Polio is a highly infectious disease that's been known for more than 200 years. Mainly children under five years of age are affected.
Polio has killed millions in every part of the world. Caused by a virus that invades the nervous system, it can bring about total paralysis in just hours.
While effective vaccines were developed in 1955 and 1960, the fight against polio continues to this day, although the numbers have considerably declined.
Polio reached into every corner of the world, even Canada's Arctic. But while the incidence of polio quickly began to drop in Europe and the Americas with the availability of two vaccines, the disease continued to thrive in the developing world because of natural factors such as high humidity, and poverty-related conditions such as poor sanitation, over-crowding, and weak health systems.
In 1988 more than 125 countries were polio-endemic; now, according to the World Health Organization, or WHO, only four remain: Nigeria, Afghanistan, Pakistan, and India.
Dr. Bruce Aylward, a native of St. John's, Newfoundland, and the Director of the WHO's Global Polio Eradication Initiative, says that a new polio vaccine and diagnostic procedures developed by WHO and introduced in late 2009, will accelerate us toward a polio-free world.
[Dr. Bruce Aylward] " We have eradicated polio from Somalia, from Congo, from Angola, numerous other countries, while there was actual conflict ongoing. We have learned a lot of lessons about how to adapt to those situations and work in those situations to get the job finished."
In southern Afghanistan, where children's access to health care can be limited because of the security situation, using this vaccine helps maximize the impact of each contact with a child.
The eradication of polio in Afghanistan is one of Canada's signature development projects where Canada, the Government of Afghanistan, and key international partners, such as the WHO and UNICEF, are working hard toward achieving polio eradication.
Canada's investment of up to $60 million over three years toward the elimination of polio makes it the largest international donor in this area in Afghanistan.
Canada—the host of the G-8 Summit in June 2010—placed polio on the group's agenda when it last held the presidency in 2002 during the summit in Kananaskis, and has renewed its commitment to eradication at every summit since then. The G-8 is the single-largest donor group supporting polio eradication. Canada currently ranks fifth among G-8 donors in this respect.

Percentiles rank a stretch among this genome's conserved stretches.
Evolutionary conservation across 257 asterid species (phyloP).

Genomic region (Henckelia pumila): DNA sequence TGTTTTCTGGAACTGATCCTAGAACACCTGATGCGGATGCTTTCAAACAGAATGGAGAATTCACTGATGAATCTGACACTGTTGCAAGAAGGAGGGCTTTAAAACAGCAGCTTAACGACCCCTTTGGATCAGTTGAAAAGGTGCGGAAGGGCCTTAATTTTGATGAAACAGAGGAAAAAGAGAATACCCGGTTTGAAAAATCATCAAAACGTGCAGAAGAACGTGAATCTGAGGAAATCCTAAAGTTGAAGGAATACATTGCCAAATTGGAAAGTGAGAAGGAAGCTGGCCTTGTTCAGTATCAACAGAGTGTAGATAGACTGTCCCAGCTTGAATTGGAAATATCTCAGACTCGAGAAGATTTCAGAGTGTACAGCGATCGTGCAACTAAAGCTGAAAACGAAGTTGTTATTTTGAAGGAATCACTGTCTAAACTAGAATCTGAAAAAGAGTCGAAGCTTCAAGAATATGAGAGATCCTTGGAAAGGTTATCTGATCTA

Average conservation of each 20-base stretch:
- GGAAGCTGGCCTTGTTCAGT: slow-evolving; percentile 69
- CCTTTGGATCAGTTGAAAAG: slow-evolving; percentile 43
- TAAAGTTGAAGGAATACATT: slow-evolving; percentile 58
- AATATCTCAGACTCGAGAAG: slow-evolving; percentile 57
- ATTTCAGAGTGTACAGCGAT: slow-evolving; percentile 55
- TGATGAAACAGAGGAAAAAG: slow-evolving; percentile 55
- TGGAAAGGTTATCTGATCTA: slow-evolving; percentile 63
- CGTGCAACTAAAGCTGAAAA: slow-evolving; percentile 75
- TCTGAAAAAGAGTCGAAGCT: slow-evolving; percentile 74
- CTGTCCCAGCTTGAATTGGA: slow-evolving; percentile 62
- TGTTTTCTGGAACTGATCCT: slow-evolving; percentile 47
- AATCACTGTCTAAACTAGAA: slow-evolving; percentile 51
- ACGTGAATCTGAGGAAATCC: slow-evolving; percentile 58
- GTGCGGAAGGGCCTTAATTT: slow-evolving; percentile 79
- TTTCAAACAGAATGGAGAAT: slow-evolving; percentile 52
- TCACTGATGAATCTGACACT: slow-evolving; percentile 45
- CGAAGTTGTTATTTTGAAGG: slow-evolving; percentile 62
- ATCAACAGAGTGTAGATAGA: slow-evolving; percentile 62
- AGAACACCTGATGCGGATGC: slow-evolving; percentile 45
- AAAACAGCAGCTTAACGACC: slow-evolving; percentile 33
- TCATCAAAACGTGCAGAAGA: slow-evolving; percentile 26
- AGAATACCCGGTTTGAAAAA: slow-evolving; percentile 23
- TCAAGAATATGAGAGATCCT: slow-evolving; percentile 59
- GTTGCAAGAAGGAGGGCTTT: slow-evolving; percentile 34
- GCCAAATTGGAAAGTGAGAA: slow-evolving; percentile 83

[Dr. Bruce Aylward] "If Canada had not been involved in Afghanistan, thousands of children would be paralyzed there that otherwise would not have been paralyzed. Even the most basic of infrastructure would not be in place for the purposes of health. We would have no idea if there was H1N1 in the country, if there was a measles outbreak in the country, if there were cholera outbreaks in the country. Because all of this is being done through the polio infrastructure that Canada is providing the support for: Canada is the backbone, not just to the polio program there, but so much else that we are trying to achieve in health. Without this, it would be a much, much bleaker, black picture for the health, not just of children, but of the general population in Afghanistan."
Canada remains committed to the goal of a polio-free world, and is currently supporting polio eradication in many parts of the world, including sub-Saharan Africa, Afghanistan, and along the Afghanistan-Pakistan border. And polio campaigns, as Dr. Alyward points out, have helped health workers make inroads to ridding developing countries of other killer diseases and afflictions.
[Dr. Bruce Aylward] "The G-8, both in terms of the G-8 process and the individual member states, have been absolutely essential to polio. And this is one area where Canada has played an incredibly important leadership role, because it was back at the Kananaskis Summit. G-8 Summit, that Canada put polio on the agenda of the G-8—spoke specifically to it in the communiqué—and committed the G-8 to actually delivering on the goal of polio eradication through both financial support and advocacy with the remaining polio-infected countries."
Special thanks to Rotary International for their assistance in making this video.